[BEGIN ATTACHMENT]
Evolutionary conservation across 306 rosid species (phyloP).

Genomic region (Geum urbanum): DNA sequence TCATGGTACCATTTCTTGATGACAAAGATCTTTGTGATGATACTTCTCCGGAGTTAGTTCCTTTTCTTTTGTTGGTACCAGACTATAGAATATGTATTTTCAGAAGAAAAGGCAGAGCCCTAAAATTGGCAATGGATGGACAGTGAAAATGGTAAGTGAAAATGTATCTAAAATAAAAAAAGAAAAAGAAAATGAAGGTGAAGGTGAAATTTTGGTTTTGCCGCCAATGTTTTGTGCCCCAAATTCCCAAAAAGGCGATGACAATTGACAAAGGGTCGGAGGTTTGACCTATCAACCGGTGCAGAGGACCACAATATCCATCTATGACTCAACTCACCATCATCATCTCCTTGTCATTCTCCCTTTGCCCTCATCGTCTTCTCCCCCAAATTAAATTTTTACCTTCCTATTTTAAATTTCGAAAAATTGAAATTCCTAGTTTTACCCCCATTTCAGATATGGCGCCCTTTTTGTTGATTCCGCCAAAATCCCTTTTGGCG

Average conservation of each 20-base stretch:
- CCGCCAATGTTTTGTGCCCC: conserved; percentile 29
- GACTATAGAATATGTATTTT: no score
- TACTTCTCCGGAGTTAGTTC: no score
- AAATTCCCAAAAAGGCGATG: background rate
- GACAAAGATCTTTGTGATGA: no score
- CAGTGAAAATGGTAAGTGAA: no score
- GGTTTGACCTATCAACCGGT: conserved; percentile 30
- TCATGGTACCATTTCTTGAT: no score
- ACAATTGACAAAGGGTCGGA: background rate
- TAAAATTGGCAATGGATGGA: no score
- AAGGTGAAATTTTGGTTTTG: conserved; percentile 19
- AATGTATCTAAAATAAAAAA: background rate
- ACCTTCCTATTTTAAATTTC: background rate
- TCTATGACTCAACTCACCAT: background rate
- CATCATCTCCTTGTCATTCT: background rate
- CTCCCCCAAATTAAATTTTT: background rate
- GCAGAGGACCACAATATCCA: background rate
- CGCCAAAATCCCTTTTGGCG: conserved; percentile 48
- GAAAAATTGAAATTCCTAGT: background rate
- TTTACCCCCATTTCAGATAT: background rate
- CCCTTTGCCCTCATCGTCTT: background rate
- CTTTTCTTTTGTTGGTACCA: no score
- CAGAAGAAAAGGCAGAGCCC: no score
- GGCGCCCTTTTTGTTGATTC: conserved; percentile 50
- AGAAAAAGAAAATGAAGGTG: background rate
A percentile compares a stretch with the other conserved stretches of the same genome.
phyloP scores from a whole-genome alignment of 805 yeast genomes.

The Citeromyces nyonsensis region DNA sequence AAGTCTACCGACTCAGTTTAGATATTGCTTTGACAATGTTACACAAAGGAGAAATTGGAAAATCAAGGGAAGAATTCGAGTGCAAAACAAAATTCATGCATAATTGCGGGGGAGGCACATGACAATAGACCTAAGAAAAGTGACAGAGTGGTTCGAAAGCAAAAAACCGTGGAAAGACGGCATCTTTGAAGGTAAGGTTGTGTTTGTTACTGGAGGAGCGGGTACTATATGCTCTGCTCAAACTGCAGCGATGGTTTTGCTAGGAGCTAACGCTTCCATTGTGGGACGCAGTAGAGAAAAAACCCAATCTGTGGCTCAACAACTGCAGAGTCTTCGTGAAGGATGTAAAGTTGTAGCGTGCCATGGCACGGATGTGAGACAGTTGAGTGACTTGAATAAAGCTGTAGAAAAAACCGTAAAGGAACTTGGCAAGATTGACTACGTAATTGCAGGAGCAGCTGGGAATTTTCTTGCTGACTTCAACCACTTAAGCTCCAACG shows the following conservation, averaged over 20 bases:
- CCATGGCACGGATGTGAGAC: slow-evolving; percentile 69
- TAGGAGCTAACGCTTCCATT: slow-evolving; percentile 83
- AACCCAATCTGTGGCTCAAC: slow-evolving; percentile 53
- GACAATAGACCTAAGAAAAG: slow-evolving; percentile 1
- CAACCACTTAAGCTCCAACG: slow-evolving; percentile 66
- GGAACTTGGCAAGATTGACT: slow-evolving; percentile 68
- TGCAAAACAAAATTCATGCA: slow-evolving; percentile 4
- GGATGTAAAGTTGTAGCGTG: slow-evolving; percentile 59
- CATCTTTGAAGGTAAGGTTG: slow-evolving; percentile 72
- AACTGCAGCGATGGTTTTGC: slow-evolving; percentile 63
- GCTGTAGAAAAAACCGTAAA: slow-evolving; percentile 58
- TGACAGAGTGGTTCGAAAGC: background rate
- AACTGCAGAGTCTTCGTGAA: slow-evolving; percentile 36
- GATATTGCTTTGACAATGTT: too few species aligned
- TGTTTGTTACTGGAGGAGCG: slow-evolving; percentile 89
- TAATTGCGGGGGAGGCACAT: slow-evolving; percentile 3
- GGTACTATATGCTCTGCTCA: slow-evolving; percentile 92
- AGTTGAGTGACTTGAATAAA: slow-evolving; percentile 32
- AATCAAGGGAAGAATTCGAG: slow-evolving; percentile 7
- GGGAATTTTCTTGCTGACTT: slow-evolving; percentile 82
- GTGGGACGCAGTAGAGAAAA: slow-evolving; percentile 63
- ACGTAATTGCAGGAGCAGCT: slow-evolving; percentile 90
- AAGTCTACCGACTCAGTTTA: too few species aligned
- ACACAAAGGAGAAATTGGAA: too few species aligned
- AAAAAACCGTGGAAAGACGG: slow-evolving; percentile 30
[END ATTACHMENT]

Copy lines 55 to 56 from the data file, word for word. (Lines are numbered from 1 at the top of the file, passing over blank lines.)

- ACACAAAGGAGAAATTGGAA: too few species aligned
- AAAAAACCGTGGAAAGACGG: slow-evolving; percentile 30